Temporary Autonomous Zones have continued to flourish, and the term has grown in popularity in recent years. In June 2020, following the murder of George Floyd in Minneapolis, protesters in Seattle and then Portland, Oregon took to the streets and proclaimed their own autonomous zones.
Wilson’s book “made the ideas of anarchism accessible,” said Cara Hoffman, novelist and founder of The Anarchist Review of Books, a print journal. “It explained anarchism in such a way that people could understand that in everyday life most of us already practice some of its core principles.”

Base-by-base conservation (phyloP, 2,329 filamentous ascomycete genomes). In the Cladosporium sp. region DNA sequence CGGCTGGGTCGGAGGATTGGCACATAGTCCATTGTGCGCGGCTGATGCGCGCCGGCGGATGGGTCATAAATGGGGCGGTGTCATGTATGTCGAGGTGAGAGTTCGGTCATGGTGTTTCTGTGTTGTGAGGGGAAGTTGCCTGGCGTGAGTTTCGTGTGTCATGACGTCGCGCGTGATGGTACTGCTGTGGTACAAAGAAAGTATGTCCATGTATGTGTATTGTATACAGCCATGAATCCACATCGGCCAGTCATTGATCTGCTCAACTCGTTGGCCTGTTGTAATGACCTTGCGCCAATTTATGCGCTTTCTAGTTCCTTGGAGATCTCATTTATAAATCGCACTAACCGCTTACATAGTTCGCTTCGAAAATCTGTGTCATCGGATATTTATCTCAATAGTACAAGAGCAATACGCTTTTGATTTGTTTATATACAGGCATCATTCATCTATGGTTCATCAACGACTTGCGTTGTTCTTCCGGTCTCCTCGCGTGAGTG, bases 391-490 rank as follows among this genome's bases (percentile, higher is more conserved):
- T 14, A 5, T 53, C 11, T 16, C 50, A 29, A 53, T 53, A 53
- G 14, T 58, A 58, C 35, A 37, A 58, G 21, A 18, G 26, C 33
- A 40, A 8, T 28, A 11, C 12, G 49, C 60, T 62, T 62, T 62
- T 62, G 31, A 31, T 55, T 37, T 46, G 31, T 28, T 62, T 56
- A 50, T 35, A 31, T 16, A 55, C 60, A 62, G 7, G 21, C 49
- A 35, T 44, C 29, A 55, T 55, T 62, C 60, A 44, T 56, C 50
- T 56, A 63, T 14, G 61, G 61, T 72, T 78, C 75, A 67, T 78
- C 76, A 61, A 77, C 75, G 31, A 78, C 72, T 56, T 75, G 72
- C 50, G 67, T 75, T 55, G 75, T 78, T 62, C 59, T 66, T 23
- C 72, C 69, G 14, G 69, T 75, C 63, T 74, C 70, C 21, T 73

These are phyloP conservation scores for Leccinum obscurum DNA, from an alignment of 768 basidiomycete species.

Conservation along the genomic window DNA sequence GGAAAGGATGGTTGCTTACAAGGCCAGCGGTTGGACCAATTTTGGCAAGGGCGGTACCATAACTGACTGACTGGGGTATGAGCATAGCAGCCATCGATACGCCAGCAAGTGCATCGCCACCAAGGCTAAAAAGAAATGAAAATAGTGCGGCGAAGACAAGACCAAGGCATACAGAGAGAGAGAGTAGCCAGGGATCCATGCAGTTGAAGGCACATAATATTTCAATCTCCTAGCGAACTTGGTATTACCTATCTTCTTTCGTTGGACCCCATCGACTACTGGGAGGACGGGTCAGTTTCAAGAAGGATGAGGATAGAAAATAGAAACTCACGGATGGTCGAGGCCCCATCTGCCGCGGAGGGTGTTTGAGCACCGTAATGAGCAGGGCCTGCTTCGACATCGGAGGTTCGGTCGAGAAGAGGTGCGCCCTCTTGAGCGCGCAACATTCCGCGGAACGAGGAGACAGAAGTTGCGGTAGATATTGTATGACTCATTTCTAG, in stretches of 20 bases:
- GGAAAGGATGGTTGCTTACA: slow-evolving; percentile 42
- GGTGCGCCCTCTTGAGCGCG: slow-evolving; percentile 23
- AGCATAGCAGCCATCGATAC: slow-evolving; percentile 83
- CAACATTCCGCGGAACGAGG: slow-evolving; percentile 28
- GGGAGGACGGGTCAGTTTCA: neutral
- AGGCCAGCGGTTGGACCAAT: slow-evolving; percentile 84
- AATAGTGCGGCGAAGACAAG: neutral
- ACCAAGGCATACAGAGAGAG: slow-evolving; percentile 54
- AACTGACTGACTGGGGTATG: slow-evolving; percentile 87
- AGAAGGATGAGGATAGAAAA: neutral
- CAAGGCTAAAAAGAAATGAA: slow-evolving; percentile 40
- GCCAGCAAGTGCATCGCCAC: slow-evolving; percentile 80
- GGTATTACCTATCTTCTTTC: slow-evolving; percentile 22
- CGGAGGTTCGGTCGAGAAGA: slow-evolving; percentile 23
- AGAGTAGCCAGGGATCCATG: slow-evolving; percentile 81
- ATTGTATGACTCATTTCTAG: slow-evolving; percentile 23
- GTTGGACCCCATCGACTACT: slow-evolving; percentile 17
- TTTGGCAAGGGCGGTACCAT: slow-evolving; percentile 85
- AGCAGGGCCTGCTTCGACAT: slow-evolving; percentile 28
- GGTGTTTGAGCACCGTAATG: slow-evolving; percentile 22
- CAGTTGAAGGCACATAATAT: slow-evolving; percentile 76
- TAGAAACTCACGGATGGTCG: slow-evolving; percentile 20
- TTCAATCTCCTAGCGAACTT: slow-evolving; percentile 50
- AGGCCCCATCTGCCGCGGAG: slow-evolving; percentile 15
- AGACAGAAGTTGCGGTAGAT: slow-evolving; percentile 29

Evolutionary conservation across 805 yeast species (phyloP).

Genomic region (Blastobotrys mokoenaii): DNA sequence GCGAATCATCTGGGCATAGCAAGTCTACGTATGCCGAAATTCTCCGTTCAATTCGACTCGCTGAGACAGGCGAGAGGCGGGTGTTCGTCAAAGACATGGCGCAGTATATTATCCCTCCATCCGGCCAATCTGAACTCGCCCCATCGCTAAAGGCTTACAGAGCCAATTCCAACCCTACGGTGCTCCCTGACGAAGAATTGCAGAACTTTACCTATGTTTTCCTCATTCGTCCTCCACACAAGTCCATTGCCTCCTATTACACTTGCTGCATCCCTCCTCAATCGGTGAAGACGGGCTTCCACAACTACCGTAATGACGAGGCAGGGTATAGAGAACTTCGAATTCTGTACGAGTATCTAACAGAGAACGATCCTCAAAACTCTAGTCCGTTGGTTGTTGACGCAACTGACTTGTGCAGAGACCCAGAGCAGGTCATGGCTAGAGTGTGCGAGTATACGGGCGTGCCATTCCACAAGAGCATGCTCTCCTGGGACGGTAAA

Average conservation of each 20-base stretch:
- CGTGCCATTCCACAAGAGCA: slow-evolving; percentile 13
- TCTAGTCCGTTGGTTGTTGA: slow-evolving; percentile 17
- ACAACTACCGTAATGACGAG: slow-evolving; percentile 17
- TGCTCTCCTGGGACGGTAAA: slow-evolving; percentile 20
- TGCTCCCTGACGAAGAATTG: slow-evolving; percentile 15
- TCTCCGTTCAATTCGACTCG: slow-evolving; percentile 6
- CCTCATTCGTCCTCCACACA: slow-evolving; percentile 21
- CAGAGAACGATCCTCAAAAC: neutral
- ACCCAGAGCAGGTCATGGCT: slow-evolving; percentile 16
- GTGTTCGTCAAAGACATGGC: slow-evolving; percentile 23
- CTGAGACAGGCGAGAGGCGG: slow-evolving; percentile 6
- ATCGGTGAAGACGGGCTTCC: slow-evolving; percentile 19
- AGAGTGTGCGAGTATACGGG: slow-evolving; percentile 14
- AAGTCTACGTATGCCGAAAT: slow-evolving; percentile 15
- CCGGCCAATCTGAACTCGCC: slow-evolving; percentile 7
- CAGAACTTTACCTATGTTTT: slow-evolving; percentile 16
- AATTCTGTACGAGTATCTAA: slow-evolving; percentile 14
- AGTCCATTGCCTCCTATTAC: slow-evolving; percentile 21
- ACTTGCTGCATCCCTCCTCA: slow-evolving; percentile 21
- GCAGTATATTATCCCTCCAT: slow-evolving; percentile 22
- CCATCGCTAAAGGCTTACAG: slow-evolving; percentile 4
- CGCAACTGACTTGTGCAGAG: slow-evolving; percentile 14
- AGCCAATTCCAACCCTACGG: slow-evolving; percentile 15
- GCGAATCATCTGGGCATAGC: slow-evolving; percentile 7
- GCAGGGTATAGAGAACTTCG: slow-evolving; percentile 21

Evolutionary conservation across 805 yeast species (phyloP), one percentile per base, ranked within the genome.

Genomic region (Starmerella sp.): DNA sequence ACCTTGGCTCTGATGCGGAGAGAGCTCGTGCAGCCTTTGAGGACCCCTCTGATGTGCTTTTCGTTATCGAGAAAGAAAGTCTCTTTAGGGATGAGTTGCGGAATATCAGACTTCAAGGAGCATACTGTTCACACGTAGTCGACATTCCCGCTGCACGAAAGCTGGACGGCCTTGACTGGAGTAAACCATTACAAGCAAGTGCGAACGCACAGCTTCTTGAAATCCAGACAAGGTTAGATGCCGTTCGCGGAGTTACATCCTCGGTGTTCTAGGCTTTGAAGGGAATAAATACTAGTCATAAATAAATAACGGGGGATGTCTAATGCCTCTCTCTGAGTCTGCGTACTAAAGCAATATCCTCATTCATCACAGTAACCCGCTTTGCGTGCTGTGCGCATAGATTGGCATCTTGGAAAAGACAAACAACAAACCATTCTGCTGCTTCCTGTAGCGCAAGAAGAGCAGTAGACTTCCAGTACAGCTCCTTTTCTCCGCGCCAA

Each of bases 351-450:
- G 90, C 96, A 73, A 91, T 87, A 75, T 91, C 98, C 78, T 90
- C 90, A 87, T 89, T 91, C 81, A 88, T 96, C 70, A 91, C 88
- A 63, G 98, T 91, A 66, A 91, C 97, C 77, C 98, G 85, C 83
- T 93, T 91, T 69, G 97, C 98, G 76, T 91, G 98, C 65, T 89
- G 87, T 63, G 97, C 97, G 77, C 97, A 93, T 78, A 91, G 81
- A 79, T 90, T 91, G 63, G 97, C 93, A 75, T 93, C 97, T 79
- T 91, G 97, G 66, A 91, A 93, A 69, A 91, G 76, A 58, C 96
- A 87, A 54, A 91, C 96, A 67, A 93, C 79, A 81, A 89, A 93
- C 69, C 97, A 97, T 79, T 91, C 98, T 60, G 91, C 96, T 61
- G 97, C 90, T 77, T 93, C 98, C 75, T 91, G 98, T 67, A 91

“TAZ” seems to be inspired by the Situationist Manifesto and its prose style by Allen Ginsberg. An example: “Weird dancing in computer bank lobbies all night long. Pyrotechnic shows not allowed. Land-art, earthworks like bizarre alien artifacts strewn across state parks. Rob houses but instead of stealing leave poetic-terrorist items.
Additional bullet points include urgings to boycott products marked as Lite; bewitch the Muzak Company; go on strike; dance all night; start a pirate radio station; Display posters; homeschool your children or teach them a trade; do not vote; to be a wanderer.
Like the Italian Futurists and artists who opened Manhattan’s SoHo Food restaurant in 1971 (Gordon Matta-Clark and Carol Goodden among them) as an exercise in performance art and community, Mr. Wilson was particularly drawn to the possibilities regenerative and creative dinner. He called it a “union of egoists”, quoting philosopher Max Stirner, “in its simplest form”.